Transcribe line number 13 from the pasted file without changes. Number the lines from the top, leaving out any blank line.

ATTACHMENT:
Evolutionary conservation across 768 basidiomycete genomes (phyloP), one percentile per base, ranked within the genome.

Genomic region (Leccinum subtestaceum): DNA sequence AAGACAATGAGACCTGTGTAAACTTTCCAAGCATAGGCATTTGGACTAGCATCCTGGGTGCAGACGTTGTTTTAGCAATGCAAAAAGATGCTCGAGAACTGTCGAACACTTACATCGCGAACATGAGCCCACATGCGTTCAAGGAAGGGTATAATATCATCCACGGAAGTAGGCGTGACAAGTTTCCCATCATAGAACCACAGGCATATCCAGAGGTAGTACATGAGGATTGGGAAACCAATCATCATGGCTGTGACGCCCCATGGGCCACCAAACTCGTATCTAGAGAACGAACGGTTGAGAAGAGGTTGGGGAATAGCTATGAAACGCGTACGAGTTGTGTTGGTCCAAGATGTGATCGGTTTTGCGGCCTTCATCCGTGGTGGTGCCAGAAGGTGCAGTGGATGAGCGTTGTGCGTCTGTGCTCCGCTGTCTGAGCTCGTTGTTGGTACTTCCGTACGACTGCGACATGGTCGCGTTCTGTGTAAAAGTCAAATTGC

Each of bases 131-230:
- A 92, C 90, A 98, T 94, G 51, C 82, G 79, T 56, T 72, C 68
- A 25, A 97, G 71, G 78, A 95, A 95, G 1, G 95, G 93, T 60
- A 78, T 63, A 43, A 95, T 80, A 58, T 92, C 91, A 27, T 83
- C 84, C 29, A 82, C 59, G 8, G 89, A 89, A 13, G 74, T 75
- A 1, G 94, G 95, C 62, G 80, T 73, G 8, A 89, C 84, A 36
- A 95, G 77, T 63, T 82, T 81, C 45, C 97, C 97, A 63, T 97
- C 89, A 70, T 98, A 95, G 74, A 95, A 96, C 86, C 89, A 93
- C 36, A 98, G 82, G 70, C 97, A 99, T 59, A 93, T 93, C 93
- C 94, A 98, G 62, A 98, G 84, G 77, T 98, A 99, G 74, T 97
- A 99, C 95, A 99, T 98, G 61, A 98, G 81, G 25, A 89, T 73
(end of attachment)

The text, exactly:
- A 99, C 95, A 99, T 98, G 61, A 98, G 81, G 25, A 89, T 73